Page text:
Wednesday, December 9, 2009

An Approach Better Than Strategy

Thank you, Hendrik Hertzberg, for explaining cogently in The New Yorker how it is when we only have
Bad Choices:
The Afghanistan strategy:

There are no good options for the United States in Afghanistan. That has been the conventional wisdom for some years now, and this time the conventional wisdom—the reigning cliché—happens to be true. President Obama did not pretend otherwise in his address at West Point last week. [...]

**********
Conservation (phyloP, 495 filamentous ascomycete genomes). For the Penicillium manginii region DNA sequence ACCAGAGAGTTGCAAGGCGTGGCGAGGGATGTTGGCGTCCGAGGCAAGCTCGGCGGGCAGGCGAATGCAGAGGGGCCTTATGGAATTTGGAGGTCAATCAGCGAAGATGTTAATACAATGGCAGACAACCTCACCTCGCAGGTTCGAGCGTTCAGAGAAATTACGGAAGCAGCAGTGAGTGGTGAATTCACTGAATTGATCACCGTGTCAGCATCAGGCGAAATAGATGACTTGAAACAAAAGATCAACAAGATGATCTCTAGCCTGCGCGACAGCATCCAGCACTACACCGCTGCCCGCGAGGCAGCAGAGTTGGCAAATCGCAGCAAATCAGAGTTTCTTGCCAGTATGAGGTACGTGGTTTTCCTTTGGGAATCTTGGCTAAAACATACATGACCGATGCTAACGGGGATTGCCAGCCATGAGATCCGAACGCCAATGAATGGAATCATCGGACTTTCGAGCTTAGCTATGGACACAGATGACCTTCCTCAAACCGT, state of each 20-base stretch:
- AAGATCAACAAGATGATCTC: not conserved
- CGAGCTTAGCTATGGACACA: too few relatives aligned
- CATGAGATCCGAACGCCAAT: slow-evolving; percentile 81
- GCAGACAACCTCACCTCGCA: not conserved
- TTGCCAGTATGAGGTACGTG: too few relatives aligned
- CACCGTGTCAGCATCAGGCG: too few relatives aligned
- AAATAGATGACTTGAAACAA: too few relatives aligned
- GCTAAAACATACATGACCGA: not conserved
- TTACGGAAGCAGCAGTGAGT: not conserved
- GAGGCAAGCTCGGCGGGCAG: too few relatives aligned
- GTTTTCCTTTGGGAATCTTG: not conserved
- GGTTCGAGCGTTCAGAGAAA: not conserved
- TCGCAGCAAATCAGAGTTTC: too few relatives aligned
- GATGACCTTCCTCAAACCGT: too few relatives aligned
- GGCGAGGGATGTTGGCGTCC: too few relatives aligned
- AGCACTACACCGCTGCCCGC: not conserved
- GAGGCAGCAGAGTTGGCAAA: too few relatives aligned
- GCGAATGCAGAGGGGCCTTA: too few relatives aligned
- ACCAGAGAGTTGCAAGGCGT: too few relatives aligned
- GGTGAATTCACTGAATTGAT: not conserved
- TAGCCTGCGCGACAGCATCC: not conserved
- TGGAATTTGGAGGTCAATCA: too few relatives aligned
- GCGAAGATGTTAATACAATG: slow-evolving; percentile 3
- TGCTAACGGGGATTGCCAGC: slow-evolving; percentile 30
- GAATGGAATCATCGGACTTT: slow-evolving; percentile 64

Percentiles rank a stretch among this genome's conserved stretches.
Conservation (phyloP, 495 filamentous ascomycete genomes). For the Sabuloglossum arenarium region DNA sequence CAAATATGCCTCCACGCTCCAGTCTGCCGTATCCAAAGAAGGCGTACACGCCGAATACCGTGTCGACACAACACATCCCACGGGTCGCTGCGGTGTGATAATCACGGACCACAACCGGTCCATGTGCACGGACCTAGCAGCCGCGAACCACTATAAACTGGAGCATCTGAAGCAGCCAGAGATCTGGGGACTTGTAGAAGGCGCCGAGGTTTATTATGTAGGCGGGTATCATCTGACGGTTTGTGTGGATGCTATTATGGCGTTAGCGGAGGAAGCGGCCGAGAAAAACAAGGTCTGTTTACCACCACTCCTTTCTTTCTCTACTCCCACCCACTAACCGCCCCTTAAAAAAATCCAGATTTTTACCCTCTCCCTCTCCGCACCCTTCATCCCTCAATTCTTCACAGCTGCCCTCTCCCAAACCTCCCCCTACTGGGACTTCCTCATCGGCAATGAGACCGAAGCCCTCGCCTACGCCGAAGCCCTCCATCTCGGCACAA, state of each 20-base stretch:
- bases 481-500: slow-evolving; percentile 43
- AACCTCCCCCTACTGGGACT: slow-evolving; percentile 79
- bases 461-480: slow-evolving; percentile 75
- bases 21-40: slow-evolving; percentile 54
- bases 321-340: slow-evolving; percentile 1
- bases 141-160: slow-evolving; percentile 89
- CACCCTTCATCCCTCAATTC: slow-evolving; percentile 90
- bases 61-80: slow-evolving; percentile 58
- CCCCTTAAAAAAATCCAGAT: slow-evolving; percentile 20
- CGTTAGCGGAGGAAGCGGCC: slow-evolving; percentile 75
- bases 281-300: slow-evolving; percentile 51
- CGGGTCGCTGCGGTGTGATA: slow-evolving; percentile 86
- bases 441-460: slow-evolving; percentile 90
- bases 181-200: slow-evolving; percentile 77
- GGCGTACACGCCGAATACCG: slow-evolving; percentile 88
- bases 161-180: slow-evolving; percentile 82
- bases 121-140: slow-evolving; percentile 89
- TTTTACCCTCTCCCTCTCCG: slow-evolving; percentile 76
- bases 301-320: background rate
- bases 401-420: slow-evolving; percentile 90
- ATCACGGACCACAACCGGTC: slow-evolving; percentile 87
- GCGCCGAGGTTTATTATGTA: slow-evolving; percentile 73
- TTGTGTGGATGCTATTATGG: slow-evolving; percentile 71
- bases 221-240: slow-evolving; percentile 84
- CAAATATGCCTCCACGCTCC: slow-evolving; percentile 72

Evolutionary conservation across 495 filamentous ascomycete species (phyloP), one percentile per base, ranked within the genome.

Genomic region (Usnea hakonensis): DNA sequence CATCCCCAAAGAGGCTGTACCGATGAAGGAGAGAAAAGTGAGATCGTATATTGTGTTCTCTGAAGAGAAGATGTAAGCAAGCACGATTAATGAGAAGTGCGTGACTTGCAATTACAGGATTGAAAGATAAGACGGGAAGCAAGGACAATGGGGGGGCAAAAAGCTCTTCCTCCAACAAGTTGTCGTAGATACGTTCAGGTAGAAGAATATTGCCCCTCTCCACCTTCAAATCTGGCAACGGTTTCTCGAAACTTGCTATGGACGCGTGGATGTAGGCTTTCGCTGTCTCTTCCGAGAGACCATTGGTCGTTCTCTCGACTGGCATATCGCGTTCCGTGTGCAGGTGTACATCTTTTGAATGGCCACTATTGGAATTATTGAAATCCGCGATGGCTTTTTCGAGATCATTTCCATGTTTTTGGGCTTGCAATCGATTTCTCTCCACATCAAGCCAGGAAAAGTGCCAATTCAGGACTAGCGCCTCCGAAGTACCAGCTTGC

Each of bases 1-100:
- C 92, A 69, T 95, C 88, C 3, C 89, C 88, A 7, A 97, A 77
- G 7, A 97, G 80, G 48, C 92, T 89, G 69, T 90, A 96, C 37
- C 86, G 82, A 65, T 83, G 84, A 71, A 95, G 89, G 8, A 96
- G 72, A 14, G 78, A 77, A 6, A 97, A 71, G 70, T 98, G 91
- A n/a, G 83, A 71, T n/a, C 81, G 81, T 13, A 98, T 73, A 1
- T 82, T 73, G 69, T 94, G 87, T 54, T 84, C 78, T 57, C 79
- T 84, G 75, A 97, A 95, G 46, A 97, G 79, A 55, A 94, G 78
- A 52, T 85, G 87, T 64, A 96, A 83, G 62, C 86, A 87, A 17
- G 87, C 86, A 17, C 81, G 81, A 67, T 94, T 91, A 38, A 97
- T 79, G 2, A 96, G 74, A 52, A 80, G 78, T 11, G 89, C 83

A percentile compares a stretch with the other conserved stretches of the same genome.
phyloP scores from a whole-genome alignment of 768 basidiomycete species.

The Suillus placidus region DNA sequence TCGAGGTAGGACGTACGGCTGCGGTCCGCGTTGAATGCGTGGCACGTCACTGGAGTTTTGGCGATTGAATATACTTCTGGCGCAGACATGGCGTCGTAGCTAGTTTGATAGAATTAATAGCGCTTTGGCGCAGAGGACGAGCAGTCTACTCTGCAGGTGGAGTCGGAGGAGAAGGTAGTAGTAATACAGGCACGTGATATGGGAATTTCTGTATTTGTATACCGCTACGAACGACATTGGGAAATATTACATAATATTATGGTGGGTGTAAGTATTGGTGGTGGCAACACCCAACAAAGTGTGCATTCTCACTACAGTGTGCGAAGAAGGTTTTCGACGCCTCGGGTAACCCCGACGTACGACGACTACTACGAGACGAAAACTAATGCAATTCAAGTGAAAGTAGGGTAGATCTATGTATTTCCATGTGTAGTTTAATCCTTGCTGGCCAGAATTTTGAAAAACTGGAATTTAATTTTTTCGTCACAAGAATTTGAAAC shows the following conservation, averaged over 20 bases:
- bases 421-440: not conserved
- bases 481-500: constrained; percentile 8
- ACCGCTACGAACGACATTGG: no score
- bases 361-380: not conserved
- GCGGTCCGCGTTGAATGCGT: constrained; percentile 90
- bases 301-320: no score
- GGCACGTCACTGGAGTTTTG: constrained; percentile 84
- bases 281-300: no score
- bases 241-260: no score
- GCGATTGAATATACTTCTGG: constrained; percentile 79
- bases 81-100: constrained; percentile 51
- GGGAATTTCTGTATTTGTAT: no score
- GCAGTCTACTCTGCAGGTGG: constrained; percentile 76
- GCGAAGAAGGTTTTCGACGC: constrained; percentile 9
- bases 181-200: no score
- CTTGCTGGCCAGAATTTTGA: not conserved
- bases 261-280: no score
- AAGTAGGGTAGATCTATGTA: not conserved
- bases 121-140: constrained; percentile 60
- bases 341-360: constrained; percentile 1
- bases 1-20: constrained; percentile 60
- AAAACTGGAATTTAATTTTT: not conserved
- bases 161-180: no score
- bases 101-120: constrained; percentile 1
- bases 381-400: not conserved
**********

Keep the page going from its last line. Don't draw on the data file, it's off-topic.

The botched war in Afghanistan, like the economic crisis and the broken health-care system, is an inheritance from which Obama is trying to extricate the country. In each case, the institutional, historical, and political constraints under which a President must operate mean that the solutions—or, if there are no solutions, the ameliorations—are doomed to be nearly as messy as the problems. If there is no Obama Doctrine, there is an Obama approach—undergirded by humane values but also by a respect for reality. The most telling signpost in Obama’s speech may have been neither his call for more troops nor his timeline for removing them but his use of a quotation from another President who inherited a seemingly intractable war: “Each proposal must be weighed in the light of a broader consideration: the need to maintain balance in and among national programs.” That was Dwight D. Eisenhower, in one of the homelier passages from his canonical farewell address, delivered the year Barack Obama was born. President Eisenhower’s point was that a nation’s security is all of a piece—that military actions do not inhabit a separate universe but must be weighed on the same scale, and be subject to the same judgments, as a nation’s other vital concerns. That seems to be President Obama’s point as well. ♦

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